Defeating Donald Trump in November is existentially crucial, particularly for women. But former vice president Joe Biden, the presumptive Democratic nominee, is an imperfect vessel to meet this moment, to put it diplomatically. His is a clueless, paternal sort of misogyny as compared to Trump’s oeuvre of degradation, contempt, and physical violence. He is a man who says things like, "Your job is to keep the boys away from her" to the brothers of young girls, who has been known to make some women he interacts with uncomfortable, and who still has not properly apologized to Anita Hill. Biden is not the candidate feminists dreamed of as we move forward with Me Too and attempt to chip away at the male supremacist power structures imperiling our bodies and our paychecks.
But women will have to do the work of electing Biden as our president, because women have always been the ones who have to elect Democrats. Propelling progressive victories in America has always been women’s work, although it shouldn’t have to be — and it has disproportionately fallen on the shoulders of Black women, who do the heavy lifting in every election, turning out in such strong numbers that they make up for white women historically tipping Republican.
The fact of our electoral politics is that if only men were engaged, only Republicans would win. Even now, as we collectively live out the disastrous stakes of what it means to elect a racist chaos agent to the highest office in the country, if it were up to American men, they would re-elect Donald Trump decisively. Biden consistently wins in a head-to-head matchup only because women choose him by a stunning 30 points.
We will organize, persuade our friends and families, and declare our allegiance despite the hate that comes our way when we speak up on behalf of our own needs. We will go hard to elect Biden in November because the choice not to means death for too many people. We know down the other road lies Gilead. We can’t afford four more years of deadly anti-science propaganda, or any more Brett Kavanaughs on the Supreme Court, and we still need to get the babies out of cages at the border. Joe Biden is a decent man. He values people, he feels our pain, and he wants to make our country better. We can work with this.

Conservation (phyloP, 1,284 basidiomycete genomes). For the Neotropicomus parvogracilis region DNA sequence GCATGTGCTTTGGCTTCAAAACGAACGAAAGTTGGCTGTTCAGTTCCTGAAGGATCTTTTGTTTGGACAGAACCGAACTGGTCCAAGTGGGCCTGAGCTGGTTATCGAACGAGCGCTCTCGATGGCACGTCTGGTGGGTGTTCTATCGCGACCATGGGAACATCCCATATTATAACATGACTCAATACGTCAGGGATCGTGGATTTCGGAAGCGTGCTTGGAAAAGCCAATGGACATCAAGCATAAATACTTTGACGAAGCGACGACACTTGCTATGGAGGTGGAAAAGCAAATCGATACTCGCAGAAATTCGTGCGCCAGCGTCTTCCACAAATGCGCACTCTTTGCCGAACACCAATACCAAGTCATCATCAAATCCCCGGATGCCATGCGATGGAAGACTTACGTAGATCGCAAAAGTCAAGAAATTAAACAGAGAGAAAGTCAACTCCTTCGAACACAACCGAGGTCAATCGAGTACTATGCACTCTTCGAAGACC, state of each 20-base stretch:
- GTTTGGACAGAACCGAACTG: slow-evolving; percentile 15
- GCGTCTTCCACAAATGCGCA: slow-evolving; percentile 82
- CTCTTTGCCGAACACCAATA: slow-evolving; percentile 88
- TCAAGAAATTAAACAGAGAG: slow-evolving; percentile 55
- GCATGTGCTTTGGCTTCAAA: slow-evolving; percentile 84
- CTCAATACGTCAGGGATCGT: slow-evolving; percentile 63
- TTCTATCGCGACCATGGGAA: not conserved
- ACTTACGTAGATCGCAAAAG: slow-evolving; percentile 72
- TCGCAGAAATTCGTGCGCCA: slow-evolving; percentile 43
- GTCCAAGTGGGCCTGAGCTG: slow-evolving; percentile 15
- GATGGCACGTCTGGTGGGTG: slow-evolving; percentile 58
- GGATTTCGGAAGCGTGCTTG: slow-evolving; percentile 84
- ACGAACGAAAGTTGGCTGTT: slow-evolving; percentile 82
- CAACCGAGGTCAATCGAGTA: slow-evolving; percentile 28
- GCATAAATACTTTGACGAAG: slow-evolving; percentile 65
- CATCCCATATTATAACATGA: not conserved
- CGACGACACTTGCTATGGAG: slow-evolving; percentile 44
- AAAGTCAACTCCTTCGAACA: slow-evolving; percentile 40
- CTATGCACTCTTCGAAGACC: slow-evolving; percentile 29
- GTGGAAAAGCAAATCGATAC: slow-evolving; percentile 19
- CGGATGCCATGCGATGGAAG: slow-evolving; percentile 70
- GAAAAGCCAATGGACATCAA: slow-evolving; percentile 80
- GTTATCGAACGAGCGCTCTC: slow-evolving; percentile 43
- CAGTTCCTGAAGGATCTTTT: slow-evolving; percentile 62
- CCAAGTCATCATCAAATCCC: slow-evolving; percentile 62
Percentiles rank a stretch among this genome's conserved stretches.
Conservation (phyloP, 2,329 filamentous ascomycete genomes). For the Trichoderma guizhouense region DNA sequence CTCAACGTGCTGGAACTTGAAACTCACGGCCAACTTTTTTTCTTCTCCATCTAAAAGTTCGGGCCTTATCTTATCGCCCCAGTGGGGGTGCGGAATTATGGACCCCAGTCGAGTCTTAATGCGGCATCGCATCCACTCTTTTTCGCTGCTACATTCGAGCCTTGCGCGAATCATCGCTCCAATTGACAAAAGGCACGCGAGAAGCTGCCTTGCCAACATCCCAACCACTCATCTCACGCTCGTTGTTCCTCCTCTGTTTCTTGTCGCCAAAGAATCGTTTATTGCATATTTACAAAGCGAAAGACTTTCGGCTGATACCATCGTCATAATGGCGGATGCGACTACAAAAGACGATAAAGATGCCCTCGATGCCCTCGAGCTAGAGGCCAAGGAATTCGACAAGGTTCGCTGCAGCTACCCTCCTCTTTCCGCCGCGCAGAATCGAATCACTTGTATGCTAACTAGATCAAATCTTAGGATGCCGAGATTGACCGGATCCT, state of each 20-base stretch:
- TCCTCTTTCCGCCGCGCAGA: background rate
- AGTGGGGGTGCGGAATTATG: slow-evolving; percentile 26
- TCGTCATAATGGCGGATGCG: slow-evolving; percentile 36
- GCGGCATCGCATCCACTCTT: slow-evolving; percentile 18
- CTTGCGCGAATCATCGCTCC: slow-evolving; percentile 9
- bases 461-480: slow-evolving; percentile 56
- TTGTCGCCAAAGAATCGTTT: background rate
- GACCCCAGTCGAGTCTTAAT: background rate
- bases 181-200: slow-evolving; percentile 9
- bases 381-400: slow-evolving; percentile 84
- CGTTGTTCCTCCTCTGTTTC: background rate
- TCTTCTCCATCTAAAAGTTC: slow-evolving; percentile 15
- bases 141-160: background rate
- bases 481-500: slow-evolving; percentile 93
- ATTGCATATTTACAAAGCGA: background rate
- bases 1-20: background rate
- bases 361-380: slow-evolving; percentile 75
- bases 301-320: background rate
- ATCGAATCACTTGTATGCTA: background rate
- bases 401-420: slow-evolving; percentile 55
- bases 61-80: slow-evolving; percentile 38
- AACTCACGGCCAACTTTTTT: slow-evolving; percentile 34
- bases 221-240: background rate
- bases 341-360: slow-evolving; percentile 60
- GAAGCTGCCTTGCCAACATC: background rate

What we should expect in return for the work we do is power over our own futures. Biden needs to recognize that he has blind spots you could drive the Hyde Amendment through. He needs to put women in power, not just as his pick for vice president, but making key decisions on his campaign, steering his transition, and seated at the table in his eventual cabinet.
Biden has said he wants to be a transitional figure — a bridge between our old way of doing politics and the new one currently being forged by women, young people, and people of color, who know the game is stacked against them and don’t wish to play by the rules. This is the role we need him to play: that of a white man who uses his power to champion those who don’t look like him and don’t possess his privileges.
There are many signs that Joe Biden listens. He authored the insanely important Violence Against Women Act as a form of atonement after fierce feminist criticism of his handling of the Clarence Thomas scandal. On the issue of reproductive freedom, last year he reversed his position from supporting denying abortion care to poor women under Medicaid to opposing it and saying “it’s a woman’s right to do that. Period.”